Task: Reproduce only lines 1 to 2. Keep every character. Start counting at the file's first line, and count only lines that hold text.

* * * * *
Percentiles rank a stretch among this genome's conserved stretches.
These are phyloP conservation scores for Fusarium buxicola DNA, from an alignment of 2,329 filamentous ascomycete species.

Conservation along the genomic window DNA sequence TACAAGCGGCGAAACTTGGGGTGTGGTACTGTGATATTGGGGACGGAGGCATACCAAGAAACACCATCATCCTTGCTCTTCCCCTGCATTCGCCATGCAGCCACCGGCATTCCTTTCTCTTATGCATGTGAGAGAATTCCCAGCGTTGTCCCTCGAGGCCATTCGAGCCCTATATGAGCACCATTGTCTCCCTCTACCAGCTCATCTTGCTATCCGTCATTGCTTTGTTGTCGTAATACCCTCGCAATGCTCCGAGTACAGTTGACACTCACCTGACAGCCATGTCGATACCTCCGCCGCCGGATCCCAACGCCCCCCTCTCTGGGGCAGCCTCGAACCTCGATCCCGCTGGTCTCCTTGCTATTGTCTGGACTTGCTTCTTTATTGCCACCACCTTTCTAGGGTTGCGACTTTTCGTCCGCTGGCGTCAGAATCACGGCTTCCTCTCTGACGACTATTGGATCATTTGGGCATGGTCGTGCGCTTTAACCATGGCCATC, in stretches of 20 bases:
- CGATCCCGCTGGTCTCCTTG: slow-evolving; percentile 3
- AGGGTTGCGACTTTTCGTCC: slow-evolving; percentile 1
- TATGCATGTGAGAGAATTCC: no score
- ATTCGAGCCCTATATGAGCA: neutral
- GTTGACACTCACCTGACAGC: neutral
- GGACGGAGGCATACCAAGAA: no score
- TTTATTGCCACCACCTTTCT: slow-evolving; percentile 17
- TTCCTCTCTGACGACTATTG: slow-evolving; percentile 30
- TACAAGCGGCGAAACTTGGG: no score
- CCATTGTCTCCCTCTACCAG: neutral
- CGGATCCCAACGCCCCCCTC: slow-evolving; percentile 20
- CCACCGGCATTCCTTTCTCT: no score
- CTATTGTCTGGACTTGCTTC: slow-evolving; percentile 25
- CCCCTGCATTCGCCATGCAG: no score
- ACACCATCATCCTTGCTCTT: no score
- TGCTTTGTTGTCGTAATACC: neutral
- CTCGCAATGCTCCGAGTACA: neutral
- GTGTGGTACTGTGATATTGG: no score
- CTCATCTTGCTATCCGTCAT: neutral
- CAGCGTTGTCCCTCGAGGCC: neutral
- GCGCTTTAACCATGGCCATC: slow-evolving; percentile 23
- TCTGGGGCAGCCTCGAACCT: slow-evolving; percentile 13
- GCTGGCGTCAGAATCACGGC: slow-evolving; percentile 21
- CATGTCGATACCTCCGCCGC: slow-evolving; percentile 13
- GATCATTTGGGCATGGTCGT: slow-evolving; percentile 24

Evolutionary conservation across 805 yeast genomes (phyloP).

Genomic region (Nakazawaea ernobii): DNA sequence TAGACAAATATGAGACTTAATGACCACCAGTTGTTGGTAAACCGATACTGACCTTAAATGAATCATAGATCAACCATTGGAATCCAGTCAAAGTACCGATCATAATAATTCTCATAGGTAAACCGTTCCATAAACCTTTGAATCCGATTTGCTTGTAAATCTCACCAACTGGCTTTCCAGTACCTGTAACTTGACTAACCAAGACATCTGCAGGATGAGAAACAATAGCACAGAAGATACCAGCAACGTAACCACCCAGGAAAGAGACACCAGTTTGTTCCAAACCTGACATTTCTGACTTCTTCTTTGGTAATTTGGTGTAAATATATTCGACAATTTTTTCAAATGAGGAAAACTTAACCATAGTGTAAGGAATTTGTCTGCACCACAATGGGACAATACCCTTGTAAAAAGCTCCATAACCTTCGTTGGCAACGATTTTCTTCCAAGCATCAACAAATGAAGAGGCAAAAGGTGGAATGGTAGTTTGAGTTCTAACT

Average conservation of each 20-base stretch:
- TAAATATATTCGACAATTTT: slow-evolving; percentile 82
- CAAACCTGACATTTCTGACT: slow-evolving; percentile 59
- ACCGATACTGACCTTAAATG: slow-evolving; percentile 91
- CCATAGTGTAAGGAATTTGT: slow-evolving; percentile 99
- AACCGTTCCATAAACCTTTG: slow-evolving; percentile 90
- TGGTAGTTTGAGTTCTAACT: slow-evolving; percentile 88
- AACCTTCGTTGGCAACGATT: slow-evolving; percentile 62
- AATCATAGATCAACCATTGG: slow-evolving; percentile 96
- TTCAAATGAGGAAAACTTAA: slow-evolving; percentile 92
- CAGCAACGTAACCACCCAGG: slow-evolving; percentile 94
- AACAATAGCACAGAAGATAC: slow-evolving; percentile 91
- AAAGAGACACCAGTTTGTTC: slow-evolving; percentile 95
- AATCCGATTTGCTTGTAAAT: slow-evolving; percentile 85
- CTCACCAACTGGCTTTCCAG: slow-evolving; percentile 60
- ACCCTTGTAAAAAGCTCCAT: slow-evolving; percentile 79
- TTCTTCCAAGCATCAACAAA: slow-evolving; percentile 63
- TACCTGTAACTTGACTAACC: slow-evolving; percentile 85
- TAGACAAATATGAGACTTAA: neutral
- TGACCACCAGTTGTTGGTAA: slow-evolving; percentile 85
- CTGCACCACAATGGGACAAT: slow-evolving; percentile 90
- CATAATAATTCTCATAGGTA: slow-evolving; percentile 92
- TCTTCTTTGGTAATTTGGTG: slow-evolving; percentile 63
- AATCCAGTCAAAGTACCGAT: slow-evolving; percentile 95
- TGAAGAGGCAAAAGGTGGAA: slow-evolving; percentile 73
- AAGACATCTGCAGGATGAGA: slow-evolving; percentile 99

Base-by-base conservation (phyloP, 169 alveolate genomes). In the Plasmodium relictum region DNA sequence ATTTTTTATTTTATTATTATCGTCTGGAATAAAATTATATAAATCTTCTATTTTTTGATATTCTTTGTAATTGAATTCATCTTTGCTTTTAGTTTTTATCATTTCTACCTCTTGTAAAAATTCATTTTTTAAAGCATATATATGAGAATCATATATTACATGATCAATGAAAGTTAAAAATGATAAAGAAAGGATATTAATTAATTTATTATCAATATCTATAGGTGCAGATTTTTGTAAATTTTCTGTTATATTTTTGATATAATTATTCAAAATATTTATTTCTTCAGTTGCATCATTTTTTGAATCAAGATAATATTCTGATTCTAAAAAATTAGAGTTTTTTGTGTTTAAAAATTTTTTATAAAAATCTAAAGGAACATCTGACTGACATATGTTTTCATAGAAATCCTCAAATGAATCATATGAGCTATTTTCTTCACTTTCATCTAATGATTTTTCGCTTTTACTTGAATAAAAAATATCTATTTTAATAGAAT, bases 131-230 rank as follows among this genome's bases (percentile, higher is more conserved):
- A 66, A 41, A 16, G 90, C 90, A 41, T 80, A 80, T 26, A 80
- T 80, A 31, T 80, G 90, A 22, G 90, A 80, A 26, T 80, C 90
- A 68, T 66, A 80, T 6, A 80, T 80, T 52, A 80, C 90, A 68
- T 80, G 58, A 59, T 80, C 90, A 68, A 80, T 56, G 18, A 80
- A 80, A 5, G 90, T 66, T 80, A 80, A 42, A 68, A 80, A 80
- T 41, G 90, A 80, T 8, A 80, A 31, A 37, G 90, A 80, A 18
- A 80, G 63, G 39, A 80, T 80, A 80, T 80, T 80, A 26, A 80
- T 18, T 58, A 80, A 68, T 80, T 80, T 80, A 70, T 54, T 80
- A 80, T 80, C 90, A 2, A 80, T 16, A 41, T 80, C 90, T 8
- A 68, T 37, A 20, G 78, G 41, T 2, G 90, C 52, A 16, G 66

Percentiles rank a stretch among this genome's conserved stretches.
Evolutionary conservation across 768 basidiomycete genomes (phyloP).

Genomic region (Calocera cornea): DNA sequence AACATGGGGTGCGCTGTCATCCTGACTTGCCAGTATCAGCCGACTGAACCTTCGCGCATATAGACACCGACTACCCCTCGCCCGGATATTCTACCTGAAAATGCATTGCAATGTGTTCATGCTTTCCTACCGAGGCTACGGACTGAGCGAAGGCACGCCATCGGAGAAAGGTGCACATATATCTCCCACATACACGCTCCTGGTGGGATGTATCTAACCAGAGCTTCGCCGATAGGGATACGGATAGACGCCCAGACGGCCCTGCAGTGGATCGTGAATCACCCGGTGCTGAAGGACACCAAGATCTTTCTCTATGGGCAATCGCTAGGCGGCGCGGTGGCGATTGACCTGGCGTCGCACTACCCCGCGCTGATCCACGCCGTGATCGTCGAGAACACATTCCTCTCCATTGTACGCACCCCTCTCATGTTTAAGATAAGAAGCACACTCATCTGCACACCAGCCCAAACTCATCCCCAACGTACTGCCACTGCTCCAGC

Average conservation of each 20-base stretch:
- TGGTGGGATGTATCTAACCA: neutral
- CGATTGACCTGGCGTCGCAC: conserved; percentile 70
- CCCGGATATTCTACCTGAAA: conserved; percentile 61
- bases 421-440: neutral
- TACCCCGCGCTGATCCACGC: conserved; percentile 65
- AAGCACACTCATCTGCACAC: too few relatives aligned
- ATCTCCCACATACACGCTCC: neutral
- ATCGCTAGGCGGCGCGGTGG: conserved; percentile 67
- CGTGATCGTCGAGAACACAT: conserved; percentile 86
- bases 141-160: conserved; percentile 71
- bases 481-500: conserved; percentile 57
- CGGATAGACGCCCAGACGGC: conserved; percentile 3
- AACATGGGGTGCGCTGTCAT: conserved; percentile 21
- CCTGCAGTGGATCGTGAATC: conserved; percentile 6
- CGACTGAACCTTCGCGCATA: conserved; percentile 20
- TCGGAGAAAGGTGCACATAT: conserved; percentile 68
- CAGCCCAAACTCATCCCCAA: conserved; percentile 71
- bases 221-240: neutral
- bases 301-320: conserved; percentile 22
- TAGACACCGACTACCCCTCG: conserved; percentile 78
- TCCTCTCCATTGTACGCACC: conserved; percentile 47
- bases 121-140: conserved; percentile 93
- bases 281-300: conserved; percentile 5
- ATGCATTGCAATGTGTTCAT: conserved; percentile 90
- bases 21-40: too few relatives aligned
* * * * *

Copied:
Percentiles rank a stretch among this genome's conserved stretches.
These are phyloP conservation scores for Fusarium buxicola DNA, from an alignment of 2,329 filamentous ascomycete species.